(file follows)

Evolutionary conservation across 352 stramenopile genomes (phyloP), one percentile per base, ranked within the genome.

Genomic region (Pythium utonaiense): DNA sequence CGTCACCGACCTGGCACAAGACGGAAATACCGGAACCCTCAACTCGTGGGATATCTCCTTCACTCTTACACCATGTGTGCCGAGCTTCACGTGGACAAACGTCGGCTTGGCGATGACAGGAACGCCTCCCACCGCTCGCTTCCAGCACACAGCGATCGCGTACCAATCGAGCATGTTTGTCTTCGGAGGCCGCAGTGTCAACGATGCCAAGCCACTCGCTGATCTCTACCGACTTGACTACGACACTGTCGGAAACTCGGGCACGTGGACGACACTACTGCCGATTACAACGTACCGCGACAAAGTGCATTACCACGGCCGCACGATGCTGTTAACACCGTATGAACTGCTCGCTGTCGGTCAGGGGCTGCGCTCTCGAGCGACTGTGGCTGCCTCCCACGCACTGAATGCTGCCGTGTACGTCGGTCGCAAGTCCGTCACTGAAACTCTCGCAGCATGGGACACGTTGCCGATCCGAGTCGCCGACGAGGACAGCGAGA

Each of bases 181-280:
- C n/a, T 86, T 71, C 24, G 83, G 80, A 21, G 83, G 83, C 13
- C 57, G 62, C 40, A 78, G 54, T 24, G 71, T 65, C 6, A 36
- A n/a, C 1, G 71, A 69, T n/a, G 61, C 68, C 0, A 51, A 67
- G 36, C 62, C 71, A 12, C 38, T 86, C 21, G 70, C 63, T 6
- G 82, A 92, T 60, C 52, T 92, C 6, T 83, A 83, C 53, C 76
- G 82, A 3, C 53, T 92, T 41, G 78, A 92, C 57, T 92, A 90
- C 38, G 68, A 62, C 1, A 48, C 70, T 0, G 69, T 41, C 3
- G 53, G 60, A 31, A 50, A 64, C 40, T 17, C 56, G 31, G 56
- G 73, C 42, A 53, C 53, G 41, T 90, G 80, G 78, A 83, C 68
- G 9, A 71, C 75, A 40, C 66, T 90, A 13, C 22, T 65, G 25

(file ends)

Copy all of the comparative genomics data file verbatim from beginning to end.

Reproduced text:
Evolutionary conservation across 352 stramenopile genomes (phyloP), one percentile per base, ranked within the genome.

Genomic region (Pythium utonaiense): DNA sequence CGTCACCGACCTGGCACAAGACGGAAATACCGGAACCCTCAACTCGTGGGATATCTCCTTCACTCTTACACCATGTGTGCCGAGCTTCACGTGGACAAACGTCGGCTTGGCGATGACAGGAACGCCTCCCACCGCTCGCTTCCAGCACACAGCGATCGCGTACCAATCGAGCATGTTTGTCTTCGGAGGCCGCAGTGTCAACGATGCCAAGCCACTCGCTGATCTCTACCGACTTGACTACGACACTGTCGGAAACTCGGGCACGTGGACGACACTACTGCCGATTACAACGTACCGCGACAAAGTGCATTACCACGGCCGCACGATGCTGTTAACACCGTATGAACTGCTCGCTGTCGGTCAGGGGCTGCGCTCTCGAGCGACTGTGGCTGCCTCCCACGCACTGAATGCTGCCGTGTACGTCGGTCGCAAGTCCGTCACTGAAACTCTCGCAGCATGGGACACGTTGCCGATCCGAGTCGCCGACGAGGACAGCGAGA

Each of bases 181-280:
- C n/a, T 86, T 71, C 24, G 83, G 80, A 21, G 83, G 83, C 13
- C 57, G 62, C 40, A 78, G 54, T 24, G 71, T 65, C 6, A 36
- A n/a, C 1, G 71, A 69, T n/a, G 61, C 68, C 0, A 51, A 67
- G 36, C 62, C 71, A 12, C 38, T 86, C 21, G 70, C 63, T 6
- G 82, A 92, T 60, C 52, T 92, C 6, T 83, A 83, C 53, C 76
- G 82, A 3, C 53, T 92, T 41, G 78, A 92, C 57, T 92, A 90
- C 38, G 68, A 62, C 1, A 48, C 70, T 0, G 69, T 41, C 3
- G 53, G 60, A 31, A 50, A 64, C 40, T 17, C 56, G 31, G 56
- G 73, C 42, A 53, C 53, G 41, T 90, G 80, G 78, A 83, C 68
- G 9, A 71, C 75, A 40, C 66, T 90, A 13, C 22, T 65, G 25